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Published: 12/09/2002, Volume II2, No. 5822 Page 16

West Essex community health council is anxious that its knowledge of local health services is not lost with the abolition of CHCs.Lynne Greenwood reports Richard Nixon became the first US president to resign, Edward Heath was prime minister, Abba won the Eurovision song contest and a meeting of the newly formed West Essex community health council heard that there was a local shortfall of 100 nurses.

It was 1974, and CHCs had just been established to represent the health interests of local people.

Now, nearly 30 years on, CHCs are about to disappear.

To mark its own abolition, West Essex CHC has produced a short history of local health services since 1974, designed 'to ensure that some of our knowledge and experience is passed on'.

Fiona Whittaker, chief officer for the last eight years, wrote the report. She says: 'We decided to write it because we are very anxious that our ideas and experience should not be completely lost. It is something to say we were here.'

The report looks at GP, hospital and ambulance services, accident and emergency departments, dental services, immunisation, consultation, centralisation, staff shortages and finance.

Ms Whittaker believes the single most important healthcare issue in the region in the last 20 years was the decision to centralise inpatient services at the Princess Alexandra Hospital in Harlow, a move controversially supported by the CHC.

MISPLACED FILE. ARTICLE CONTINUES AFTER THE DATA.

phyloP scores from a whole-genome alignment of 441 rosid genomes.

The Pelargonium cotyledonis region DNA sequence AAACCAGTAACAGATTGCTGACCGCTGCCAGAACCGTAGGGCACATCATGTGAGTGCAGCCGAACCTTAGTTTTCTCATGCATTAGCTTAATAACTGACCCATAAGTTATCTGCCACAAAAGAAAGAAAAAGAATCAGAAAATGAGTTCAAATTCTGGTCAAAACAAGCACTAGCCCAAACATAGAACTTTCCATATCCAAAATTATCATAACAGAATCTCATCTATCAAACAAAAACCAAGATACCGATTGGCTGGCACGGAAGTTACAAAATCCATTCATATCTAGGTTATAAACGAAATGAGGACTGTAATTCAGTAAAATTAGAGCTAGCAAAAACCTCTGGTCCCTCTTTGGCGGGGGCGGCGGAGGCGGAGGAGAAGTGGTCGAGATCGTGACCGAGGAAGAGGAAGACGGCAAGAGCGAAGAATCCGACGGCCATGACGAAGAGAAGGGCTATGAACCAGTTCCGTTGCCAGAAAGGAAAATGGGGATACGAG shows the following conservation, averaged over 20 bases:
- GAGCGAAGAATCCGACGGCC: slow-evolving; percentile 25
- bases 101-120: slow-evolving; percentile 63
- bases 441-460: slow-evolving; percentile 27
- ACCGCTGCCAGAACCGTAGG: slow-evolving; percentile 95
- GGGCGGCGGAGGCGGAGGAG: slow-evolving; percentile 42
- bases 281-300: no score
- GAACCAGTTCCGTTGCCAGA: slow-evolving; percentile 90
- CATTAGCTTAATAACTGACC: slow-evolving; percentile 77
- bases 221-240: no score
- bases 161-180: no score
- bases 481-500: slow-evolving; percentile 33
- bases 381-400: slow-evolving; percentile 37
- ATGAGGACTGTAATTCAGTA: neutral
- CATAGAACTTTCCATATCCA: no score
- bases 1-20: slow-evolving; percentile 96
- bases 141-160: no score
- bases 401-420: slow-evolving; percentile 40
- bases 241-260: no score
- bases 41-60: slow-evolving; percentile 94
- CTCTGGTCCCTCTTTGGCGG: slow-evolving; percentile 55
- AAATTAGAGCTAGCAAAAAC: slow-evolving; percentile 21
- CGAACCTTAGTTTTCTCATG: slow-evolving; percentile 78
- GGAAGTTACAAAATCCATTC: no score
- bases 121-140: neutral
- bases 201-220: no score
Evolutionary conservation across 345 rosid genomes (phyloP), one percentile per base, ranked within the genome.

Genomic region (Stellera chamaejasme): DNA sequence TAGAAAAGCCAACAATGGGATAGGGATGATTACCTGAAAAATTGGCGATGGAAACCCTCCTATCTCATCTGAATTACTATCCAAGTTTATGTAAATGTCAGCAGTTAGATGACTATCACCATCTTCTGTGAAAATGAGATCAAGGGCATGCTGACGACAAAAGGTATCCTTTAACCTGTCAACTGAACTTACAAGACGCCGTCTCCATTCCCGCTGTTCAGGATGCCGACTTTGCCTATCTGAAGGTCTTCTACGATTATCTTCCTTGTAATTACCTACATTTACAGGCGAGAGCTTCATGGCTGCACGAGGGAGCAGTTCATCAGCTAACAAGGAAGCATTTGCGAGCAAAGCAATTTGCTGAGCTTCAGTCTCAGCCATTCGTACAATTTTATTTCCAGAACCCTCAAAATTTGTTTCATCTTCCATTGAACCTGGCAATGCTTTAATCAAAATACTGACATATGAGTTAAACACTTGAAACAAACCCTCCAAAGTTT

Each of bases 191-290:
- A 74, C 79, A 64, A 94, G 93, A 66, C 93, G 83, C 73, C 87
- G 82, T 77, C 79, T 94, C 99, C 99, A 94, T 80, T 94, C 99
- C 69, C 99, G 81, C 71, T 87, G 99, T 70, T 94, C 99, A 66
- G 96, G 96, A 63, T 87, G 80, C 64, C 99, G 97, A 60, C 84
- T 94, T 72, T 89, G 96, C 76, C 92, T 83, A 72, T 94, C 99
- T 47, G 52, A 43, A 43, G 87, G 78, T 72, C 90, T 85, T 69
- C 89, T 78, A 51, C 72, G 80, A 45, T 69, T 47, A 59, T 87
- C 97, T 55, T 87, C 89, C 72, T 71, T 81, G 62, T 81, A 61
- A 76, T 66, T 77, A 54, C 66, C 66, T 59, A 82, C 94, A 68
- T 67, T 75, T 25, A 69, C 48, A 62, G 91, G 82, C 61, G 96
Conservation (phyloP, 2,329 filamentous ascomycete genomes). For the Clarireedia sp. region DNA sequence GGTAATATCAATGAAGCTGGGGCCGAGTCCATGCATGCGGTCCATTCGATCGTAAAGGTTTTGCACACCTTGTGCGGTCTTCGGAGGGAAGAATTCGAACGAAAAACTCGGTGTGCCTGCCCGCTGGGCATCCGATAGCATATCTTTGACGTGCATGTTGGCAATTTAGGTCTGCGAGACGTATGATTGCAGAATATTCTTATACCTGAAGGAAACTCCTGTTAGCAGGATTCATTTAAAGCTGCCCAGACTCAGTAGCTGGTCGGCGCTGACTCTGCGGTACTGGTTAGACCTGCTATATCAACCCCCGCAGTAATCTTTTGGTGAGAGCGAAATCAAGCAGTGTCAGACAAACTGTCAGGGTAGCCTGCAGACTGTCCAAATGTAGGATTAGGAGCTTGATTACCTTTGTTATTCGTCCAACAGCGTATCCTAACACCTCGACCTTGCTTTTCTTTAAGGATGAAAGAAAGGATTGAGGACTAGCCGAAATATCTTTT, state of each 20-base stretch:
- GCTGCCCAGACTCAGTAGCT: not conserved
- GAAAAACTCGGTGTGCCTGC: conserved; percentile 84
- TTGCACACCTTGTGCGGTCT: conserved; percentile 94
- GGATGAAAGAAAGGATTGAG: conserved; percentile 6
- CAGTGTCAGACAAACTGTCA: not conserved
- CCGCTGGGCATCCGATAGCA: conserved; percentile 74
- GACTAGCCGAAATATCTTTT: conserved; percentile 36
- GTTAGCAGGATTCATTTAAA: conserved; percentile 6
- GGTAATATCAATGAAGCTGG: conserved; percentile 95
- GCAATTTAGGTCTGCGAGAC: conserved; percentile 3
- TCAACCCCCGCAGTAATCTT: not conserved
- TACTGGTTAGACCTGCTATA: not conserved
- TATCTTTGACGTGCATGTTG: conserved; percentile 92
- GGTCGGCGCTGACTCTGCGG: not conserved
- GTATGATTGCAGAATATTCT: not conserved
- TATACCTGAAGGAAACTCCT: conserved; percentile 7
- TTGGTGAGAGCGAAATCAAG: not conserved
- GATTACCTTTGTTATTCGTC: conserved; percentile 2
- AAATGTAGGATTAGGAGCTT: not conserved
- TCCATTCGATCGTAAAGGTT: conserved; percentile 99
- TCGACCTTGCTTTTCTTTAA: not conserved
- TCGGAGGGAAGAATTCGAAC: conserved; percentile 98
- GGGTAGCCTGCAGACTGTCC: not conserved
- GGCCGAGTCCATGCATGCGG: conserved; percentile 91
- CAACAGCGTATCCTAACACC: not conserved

The scheme was initially backed by£30m from the government, but by 1988 capital costs had increased to£45-50m, and in 1990-91 the major capital programme was halted.

Although a new A&E department and a new wing were opened at the hospital, at a cost of£9m, the scheme fell far short of the original plan.

'As a CHC we were aware of what was happening, and the emerging scrutiny committees will need to keep an eye on such issues, ' says Ms Whittaker.

In 1974 there were 10 local hospitals serving west Essex, plus two convalescent homes, compared with five hospitals today. The removal of three A&E departments is still an issue of serious concern to the public, says the report.

This is hardly surprising when the results of a survey of A&E departments at three local hospitals in 1978-79 concluded: 'most local people had a quick and easy drive into hospital, were seen within half an hour of arrival and were treated within half an hour of being seen'.

Demands on the Essex Ambulance Service have increased year on year, with the growth of Stansted airport producing specific challenges.

Chief executive Gron Roberts says: 'Its quiet location made it ideal for dealing with aircraft hijacks, of which there have been three during the last ten years. It was also the scene of a fatal air crash in 1999.'

The report concludes that while 1974 was a different world, many things remain unchanged.Angela Alder, chief officer of the CHC for its first 20 years, says: 'The gap between the public's priorities and expectations of healthcare and the health service view of what they can provide is as wide today as then.' l Health Care Issues in West Essex 1974-2002 .

West Essex CHC. chiefofficer@ wechc. freeserve. co, uk. Free.